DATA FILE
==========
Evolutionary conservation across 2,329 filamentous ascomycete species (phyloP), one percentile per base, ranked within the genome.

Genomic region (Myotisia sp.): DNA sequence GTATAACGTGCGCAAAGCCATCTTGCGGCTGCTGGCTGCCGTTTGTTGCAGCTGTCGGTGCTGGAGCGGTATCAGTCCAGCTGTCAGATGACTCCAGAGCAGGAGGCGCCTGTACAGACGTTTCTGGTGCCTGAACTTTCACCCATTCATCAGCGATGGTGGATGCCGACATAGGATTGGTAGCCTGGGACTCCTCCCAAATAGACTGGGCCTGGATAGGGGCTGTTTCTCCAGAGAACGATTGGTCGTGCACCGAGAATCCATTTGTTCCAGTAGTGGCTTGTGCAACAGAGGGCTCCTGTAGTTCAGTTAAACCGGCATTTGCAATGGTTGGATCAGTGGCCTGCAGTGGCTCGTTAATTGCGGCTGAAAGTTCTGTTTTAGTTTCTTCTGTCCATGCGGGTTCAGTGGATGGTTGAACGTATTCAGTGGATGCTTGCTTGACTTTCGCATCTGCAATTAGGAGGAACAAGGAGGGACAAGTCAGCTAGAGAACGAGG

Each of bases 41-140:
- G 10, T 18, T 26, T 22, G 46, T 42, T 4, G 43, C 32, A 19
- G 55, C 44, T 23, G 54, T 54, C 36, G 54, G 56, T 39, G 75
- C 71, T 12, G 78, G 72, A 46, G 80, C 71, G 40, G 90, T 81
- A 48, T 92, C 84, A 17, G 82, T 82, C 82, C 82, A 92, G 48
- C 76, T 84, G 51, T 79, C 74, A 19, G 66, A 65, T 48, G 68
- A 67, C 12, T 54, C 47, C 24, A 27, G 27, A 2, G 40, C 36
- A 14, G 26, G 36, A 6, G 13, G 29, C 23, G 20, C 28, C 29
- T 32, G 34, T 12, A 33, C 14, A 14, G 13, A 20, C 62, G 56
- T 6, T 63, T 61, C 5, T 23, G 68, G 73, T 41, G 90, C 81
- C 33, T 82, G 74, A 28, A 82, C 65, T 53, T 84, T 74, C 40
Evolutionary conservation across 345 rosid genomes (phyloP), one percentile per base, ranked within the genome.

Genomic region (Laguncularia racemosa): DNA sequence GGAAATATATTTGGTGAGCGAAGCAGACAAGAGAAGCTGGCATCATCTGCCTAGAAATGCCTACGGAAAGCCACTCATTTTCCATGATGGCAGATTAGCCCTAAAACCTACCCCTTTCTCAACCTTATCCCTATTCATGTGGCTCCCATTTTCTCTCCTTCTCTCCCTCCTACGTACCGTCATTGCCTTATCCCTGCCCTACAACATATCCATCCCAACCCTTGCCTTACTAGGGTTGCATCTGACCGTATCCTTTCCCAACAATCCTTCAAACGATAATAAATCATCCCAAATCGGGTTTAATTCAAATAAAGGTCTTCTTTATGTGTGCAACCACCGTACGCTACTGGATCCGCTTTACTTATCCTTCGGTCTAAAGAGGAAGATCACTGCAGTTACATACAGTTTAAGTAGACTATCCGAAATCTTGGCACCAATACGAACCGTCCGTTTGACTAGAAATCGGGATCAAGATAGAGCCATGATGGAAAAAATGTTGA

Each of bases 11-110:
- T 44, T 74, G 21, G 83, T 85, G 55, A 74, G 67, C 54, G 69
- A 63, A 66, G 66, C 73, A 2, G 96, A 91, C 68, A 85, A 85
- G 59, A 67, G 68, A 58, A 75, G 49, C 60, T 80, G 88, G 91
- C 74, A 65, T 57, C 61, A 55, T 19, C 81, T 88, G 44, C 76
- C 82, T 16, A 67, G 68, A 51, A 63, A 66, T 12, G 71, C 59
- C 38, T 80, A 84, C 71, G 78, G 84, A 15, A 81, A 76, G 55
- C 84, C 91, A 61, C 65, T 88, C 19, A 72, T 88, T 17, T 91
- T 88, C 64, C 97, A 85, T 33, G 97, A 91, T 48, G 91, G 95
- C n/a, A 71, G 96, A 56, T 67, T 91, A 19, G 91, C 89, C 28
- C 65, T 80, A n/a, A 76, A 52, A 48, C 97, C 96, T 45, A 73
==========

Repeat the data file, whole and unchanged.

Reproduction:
Evolutionary conservation across 2,329 filamentous ascomycete species (phyloP), one percentile per base, ranked within the genome.

Genomic region (Myotisia sp.): DNA sequence GTATAACGTGCGCAAAGCCATCTTGCGGCTGCTGGCTGCCGTTTGTTGCAGCTGTCGGTGCTGGAGCGGTATCAGTCCAGCTGTCAGATGACTCCAGAGCAGGAGGCGCCTGTACAGACGTTTCTGGTGCCTGAACTTTCACCCATTCATCAGCGATGGTGGATGCCGACATAGGATTGGTAGCCTGGGACTCCTCCCAAATAGACTGGGCCTGGATAGGGGCTGTTTCTCCAGAGAACGATTGGTCGTGCACCGAGAATCCATTTGTTCCAGTAGTGGCTTGTGCAACAGAGGGCTCCTGTAGTTCAGTTAAACCGGCATTTGCAATGGTTGGATCAGTGGCCTGCAGTGGCTCGTTAATTGCGGCTGAAAGTTCTGTTTTAGTTTCTTCTGTCCATGCGGGTTCAGTGGATGGTTGAACGTATTCAGTGGATGCTTGCTTGACTTTCGCATCTGCAATTAGGAGGAACAAGGAGGGACAAGTCAGCTAGAGAACGAGG

Each of bases 41-140:
- G 10, T 18, T 26, T 22, G 46, T 42, T 4, G 43, C 32, A 19
- G 55, C 44, T 23, G 54, T 54, C 36, G 54, G 56, T 39, G 75
- C 71, T 12, G 78, G 72, A 46, G 80, C 71, G 40, G 90, T 81
- A 48, T 92, C 84, A 17, G 82, T 82, C 82, C 82, A 92, G 48
- C 76, T 84, G 51, T 79, C 74, A 19, G 66, A 65, T 48, G 68
- A 67, C 12, T 54, C 47, C 24, A 27, G 27, A 2, G 40, C 36
- A 14, G 26, G 36, A 6, G 13, G 29, C 23, G 20, C 28, C 29
- T 32, G 34, T 12, A 33, C 14, A 14, G 13, A 20, C 62, G 56
- T 6, T 63, T 61, C 5, T 23, G 68, G 73, T 41, G 90, C 81
- C 33, T 82, G 74, A 28, A 82, C 65, T 53, T 84, T 74, C 40
Evolutionary conservation across 345 rosid genomes (phyloP), one percentile per base, ranked within the genome.

Genomic region (Laguncularia racemosa): DNA sequence GGAAATATATTTGGTGAGCGAAGCAGACAAGAGAAGCTGGCATCATCTGCCTAGAAATGCCTACGGAAAGCCACTCATTTTCCATGATGGCAGATTAGCCCTAAAACCTACCCCTTTCTCAACCTTATCCCTATTCATGTGGCTCCCATTTTCTCTCCTTCTCTCCCTCCTACGTACCGTCATTGCCTTATCCCTGCCCTACAACATATCCATCCCAACCCTTGCCTTACTAGGGTTGCATCTGACCGTATCCTTTCCCAACAATCCTTCAAACGATAATAAATCATCCCAAATCGGGTTTAATTCAAATAAAGGTCTTCTTTATGTGTGCAACCACCGTACGCTACTGGATCCGCTTTACTTATCCTTCGGTCTAAAGAGGAAGATCACTGCAGTTACATACAGTTTAAGTAGACTATCCGAAATCTTGGCACCAATACGAACCGTCCGTTTGACTAGAAATCGGGATCAAGATAGAGCCATGATGGAAAAAATGTTGA

Each of bases 11-110:
- T 44, T 74, G 21, G 83, T 85, G 55, A 74, G 67, C 54, G 69
- A 63, A 66, G 66, C 73, A 2, G 96, A 91, C 68, A 85, A 85
- G 59, A 67, G 68, A 58, A 75, G 49, C 60, T 80, G 88, G 91
- C 74, A 65, T 57, C 61, A 55, T 19, C 81, T 88, G 44, C 76
- C 82, T 16, A 67, G 68, A 51, A 63, A 66, T 12, G 71, C 59
- C 38, T 80, A 84, C 71, G 78, G 84, A 15, A 81, A 76, G 55
- C 84, C 91, A 61, C 65, T 88, C 19, A 72, T 88, T 17, T 91
- T 88, C 64, C 97, A 85, T 33, G 97, A 91, T 48, G 91, G 95
- C n/a, A 71, G 96, A 56, T 67, T 91, A 19, G 91, C 89, C 28
- C 65, T 80, A n/a, A 76, A 52, A 48, C 97, C 96, T 45, A 73